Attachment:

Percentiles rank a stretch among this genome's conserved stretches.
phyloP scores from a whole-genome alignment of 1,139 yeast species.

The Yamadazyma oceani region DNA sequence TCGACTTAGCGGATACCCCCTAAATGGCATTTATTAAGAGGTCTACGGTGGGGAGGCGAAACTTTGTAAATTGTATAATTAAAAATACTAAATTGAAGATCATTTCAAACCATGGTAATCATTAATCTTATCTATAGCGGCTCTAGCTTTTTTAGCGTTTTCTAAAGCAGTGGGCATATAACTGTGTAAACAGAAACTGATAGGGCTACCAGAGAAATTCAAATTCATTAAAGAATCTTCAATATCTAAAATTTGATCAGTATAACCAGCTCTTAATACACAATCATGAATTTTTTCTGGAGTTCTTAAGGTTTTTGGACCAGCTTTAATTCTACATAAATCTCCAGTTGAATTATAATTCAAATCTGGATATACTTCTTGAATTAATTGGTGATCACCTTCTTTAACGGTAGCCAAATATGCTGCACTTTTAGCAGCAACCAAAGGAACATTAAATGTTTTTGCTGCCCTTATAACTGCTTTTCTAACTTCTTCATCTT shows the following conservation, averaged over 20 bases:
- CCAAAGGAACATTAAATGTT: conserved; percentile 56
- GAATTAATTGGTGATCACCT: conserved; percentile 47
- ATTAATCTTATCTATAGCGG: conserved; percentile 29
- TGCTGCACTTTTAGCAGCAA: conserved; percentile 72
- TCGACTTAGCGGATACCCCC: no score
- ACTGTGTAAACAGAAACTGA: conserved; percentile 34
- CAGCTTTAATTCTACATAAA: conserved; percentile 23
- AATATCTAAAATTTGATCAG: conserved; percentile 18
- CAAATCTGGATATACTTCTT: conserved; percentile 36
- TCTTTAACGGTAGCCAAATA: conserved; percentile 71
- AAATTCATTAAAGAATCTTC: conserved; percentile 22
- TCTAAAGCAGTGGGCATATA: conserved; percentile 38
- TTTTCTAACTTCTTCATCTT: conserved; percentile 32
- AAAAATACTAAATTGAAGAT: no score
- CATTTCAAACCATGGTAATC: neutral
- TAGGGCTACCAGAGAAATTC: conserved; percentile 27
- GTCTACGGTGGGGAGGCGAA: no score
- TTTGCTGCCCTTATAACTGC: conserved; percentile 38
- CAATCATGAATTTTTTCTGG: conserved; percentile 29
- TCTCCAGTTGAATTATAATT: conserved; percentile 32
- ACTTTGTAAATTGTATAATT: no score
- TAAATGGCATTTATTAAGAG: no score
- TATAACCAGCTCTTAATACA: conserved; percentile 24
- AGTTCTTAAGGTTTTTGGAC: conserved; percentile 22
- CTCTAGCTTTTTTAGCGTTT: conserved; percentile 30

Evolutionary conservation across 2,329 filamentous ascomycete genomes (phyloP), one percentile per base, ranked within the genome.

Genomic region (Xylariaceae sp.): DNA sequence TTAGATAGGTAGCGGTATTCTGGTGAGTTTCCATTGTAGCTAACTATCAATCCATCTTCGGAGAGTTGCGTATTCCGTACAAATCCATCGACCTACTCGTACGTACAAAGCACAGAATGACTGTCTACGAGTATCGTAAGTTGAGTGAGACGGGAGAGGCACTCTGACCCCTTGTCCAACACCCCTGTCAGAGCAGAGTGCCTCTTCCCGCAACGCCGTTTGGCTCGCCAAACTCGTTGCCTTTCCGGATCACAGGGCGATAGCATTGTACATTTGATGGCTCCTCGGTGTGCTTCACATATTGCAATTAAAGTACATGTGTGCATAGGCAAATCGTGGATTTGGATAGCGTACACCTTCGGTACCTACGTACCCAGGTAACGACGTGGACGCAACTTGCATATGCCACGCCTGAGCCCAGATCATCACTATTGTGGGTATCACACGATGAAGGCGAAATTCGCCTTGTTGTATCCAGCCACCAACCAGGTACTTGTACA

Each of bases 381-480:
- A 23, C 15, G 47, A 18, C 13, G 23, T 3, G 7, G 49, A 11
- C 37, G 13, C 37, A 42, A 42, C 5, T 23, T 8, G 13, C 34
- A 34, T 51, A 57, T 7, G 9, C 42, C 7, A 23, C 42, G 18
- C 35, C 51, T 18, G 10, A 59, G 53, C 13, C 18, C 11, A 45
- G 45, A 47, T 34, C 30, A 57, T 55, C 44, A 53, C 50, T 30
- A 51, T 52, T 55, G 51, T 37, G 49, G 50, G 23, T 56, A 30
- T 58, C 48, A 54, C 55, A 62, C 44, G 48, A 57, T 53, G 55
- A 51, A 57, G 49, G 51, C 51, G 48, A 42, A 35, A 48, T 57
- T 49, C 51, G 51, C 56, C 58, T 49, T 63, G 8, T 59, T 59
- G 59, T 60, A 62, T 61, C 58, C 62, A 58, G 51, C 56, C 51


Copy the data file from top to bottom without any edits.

Percentiles rank a stretch among this genome's conserved stretches.
phyloP scores from a whole-genome alignment of 1,139 yeast species.

The Yamadazyma oceani region DNA sequence TCGACTTAGCGGATACCCCCTAAATGGCATTTATTAAGAGGTCTACGGTGGGGAGGCGAAACTTTGTAAATTGTATAATTAAAAATACTAAATTGAAGATCATTTCAAACCATGGTAATCATTAATCTTATCTATAGCGGCTCTAGCTTTTTTAGCGTTTTCTAAAGCAGTGGGCATATAACTGTGTAAACAGAAACTGATAGGGCTACCAGAGAAATTCAAATTCATTAAAGAATCTTCAATATCTAAAATTTGATCAGTATAACCAGCTCTTAATACACAATCATGAATTTTTTCTGGAGTTCTTAAGGTTTTTGGACCAGCTTTAATTCTACATAAATCTCCAGTTGAATTATAATTCAAATCTGGATATACTTCTTGAATTAATTGGTGATCACCTTCTTTAACGGTAGCCAAATATGCTGCACTTTTAGCAGCAACCAAAGGAACATTAAATGTTTTTGCTGCCCTTATAACTGCTTTTCTAACTTCTTCATCTT shows the following conservation, averaged over 20 bases:
- CCAAAGGAACATTAAATGTT: conserved; percentile 56
- GAATTAATTGGTGATCACCT: conserved; percentile 47
- ATTAATCTTATCTATAGCGG: conserved; percentile 29
- TGCTGCACTTTTAGCAGCAA: conserved; percentile 72
- TCGACTTAGCGGATACCCCC: no score
- ACTGTGTAAACAGAAACTGA: conserved; percentile 34
- CAGCTTTAATTCTACATAAA: conserved; percentile 23
- AATATCTAAAATTTGATCAG: conserved; percentile 18
- CAAATCTGGATATACTTCTT: conserved; percentile 36
- TCTTTAACGGTAGCCAAATA: conserved; percentile 71
- AAATTCATTAAAGAATCTTC: conserved; percentile 22
- TCTAAAGCAGTGGGCATATA: conserved; percentile 38
- TTTTCTAACTTCTTCATCTT: conserved; percentile 32
- AAAAATACTAAATTGAAGAT: no score
- CATTTCAAACCATGGTAATC: neutral
- TAGGGCTACCAGAGAAATTC: conserved; percentile 27
- GTCTACGGTGGGGAGGCGAA: no score
- TTTGCTGCCCTTATAACTGC: conserved; percentile 38
- CAATCATGAATTTTTTCTGG: conserved; percentile 29
- TCTCCAGTTGAATTATAATT: conserved; percentile 32
- ACTTTGTAAATTGTATAATT: no score
- TAAATGGCATTTATTAAGAG: no score
- TATAACCAGCTCTTAATACA: conserved; percentile 24
- AGTTCTTAAGGTTTTTGGAC: conserved; percentile 22
- CTCTAGCTTTTTTAGCGTTT: conserved; percentile 30

Evolutionary conservation across 2,329 filamentous ascomycete genomes (phyloP), one percentile per base, ranked within the genome.

Genomic region (Xylariaceae sp.): DNA sequence TTAGATAGGTAGCGGTATTCTGGTGAGTTTCCATTGTAGCTAACTATCAATCCATCTTCGGAGAGTTGCGTATTCCGTACAAATCCATCGACCTACTCGTACGTACAAAGCACAGAATGACTGTCTACGAGTATCGTAAGTTGAGTGAGACGGGAGAGGCACTCTGACCCCTTGTCCAACACCCCTGTCAGAGCAGAGTGCCTCTTCCCGCAACGCCGTTTGGCTCGCCAAACTCGTTGCCTTTCCGGATCACAGGGCGATAGCATTGTACATTTGATGGCTCCTCGGTGTGCTTCACATATTGCAATTAAAGTACATGTGTGCATAGGCAAATCGTGGATTTGGATAGCGTACACCTTCGGTACCTACGTACCCAGGTAACGACGTGGACGCAACTTGCATATGCCACGCCTGAGCCCAGATCATCACTATTGTGGGTATCACACGATGAAGGCGAAATTCGCCTTGTTGTATCCAGCCACCAACCAGGTACTTGTACA

Each of bases 381-480:
- A 23, C 15, G 47, A 18, C 13, G 23, T 3, G 7, G 49, A 11
- C 37, G 13, C 37, A 42, A 42, C 5, T 23, T 8, G 13, C 34
- A 34, T 51, A 57, T 7, G 9, C 42, C 7, A 23, C 42, G 18
- C 35, C 51, T 18, G 10, A 59, G 53, C 13, C 18, C 11, A 45
- G 45, A 47, T 34, C 30, A 57, T 55, C 44, A 53, C 50, T 30
- A 51, T 52, T 55, G 51, T 37, G 49, G 50, G 23, T 56, A 30
- T 58, C 48, A 54, C 55, A 62, C 44, G 48, A 57, T 53, G 55
- A 51, A 57, G 49, G 51, C 51, G 48, A 42, A 35, A 48, T 57
- T 49, C 51, G 51, C 56, C 58, T 49, T 63, G 8, T 59, T 59
- G 59, T 60, A 62, T 61, C 58, C 62, A 58, G 51, C 56, C 51